What makes you believe Lizzo when she sings about love?
When you’re singing in English, you’ll often come across songs with slant rhymes. When a songwriter plays with sounds, you need to join the game. If you stay with the ‘classic’ pronunciation of English words, you’ll sound wooden and odd; bend too far and you’ll sound odder. Unusual sound rhymes, done well, are a treat for the listener.
For native English speakers, it’s natural and easy to play with the sound of words, while still sounding recognisably English. If English isn’t your first language: be careful not to overcompensate when you pull two words that don’t usually rhyme into a slant/half rhyme. It’s a question of hinting and shading. Think of feathers, not mallets.
Watch Nerina Pallot playing with the words up and stop in her song Put Your hands Up. Without her help, only the p would rhyme. Does she sing up exactly the same every time? And, for extra points – how does she squeeze her North London football club into her video?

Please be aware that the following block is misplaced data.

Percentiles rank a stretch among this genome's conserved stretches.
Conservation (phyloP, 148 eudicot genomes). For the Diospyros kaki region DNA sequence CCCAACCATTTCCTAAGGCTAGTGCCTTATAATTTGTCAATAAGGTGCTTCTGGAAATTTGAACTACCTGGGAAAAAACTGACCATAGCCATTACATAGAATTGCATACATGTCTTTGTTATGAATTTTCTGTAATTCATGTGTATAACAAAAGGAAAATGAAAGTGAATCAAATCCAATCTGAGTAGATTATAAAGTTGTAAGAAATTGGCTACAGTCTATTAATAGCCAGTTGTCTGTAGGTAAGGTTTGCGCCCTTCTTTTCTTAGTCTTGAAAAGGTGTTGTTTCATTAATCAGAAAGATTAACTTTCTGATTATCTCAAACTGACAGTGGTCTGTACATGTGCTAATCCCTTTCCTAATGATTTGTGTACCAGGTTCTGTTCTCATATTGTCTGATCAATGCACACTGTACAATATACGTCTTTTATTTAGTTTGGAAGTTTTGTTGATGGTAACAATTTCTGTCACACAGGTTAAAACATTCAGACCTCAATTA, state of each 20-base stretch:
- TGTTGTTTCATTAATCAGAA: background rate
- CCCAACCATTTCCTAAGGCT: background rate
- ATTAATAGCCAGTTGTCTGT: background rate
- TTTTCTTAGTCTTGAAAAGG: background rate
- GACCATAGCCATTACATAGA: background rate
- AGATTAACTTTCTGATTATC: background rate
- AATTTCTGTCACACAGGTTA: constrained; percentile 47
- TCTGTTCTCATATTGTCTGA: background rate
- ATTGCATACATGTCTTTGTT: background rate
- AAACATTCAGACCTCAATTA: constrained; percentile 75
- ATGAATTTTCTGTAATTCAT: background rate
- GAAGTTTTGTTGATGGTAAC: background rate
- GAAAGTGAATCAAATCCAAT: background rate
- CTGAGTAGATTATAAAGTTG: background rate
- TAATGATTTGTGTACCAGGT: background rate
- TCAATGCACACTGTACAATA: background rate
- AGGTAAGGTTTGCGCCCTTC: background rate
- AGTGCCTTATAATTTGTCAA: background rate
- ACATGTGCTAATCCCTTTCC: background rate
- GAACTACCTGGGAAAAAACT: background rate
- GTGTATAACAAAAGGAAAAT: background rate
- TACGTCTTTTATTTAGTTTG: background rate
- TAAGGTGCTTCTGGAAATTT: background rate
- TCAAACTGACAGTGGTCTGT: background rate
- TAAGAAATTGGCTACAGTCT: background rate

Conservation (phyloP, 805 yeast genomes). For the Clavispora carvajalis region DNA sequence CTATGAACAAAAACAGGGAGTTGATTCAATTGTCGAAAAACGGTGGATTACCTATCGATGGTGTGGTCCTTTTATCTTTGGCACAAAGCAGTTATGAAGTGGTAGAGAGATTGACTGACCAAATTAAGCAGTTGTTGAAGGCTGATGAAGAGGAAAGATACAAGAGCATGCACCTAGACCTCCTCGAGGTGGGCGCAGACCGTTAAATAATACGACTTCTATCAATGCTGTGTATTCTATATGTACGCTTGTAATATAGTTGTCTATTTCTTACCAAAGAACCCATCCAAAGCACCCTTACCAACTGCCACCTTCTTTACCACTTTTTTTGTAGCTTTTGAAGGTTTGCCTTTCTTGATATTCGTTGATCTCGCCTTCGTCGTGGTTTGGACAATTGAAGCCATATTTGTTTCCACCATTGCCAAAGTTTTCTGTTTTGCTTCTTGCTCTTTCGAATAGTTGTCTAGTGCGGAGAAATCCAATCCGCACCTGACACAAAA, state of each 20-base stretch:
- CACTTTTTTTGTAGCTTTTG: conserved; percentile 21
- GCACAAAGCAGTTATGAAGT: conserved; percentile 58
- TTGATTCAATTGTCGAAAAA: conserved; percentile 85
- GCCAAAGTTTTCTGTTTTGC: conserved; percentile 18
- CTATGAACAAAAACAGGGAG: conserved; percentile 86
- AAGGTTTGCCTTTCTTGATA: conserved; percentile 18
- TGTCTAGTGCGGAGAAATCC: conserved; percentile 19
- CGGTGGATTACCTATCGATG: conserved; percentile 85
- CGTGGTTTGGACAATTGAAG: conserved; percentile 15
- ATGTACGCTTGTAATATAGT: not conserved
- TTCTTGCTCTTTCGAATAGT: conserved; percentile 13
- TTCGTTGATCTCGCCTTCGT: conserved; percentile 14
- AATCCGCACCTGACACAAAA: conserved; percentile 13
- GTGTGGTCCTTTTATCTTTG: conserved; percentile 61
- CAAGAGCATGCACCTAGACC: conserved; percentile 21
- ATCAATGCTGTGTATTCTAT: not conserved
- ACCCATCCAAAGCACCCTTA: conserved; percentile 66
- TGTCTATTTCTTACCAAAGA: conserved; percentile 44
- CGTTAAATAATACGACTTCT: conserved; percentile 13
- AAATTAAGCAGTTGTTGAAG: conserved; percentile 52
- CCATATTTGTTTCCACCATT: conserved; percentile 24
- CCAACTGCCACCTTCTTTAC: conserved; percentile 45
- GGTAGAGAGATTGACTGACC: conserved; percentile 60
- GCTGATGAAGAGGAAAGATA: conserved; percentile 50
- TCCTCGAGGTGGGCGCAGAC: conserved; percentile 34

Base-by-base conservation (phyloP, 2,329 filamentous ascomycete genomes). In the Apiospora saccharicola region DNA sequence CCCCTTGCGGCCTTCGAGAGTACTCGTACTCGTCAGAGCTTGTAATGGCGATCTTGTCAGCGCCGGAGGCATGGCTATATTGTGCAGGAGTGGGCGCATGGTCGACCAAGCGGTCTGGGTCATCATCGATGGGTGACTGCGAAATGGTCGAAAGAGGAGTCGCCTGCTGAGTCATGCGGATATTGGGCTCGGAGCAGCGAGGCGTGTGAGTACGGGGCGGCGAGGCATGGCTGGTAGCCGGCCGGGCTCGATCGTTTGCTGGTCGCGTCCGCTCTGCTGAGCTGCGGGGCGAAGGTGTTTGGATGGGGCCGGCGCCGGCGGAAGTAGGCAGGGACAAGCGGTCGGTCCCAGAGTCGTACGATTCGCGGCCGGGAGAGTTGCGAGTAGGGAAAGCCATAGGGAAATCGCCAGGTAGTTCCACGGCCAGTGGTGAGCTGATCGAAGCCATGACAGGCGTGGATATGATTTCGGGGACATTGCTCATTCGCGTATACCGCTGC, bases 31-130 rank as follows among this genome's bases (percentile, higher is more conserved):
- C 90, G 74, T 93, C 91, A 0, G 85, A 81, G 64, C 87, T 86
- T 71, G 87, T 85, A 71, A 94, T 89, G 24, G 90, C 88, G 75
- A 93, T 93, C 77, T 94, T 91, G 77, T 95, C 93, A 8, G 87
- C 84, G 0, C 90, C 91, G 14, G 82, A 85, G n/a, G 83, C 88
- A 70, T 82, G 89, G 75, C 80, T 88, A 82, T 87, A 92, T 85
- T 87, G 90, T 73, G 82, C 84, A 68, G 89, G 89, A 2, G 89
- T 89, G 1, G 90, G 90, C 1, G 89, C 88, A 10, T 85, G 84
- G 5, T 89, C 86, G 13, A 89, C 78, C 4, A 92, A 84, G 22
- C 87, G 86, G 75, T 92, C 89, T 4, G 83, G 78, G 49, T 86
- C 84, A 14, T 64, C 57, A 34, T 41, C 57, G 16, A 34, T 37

Does the does of those does rhyme with buzz, or with flows? Or with neither?
Before you sing a cover of Clean Bandit & Jess Glynne‘s Rather Be, think of this:
Doris Day’s playing Calamity Jane, riding the Deadwood Stage into town, singing lustily as she goes. We want you to focus on a word that she repeats three times, early in the song. A big clue: she holds it in her hand from (1.19) to (1.27). What is it? Continue reading You’re on a stage: are you Doris or George?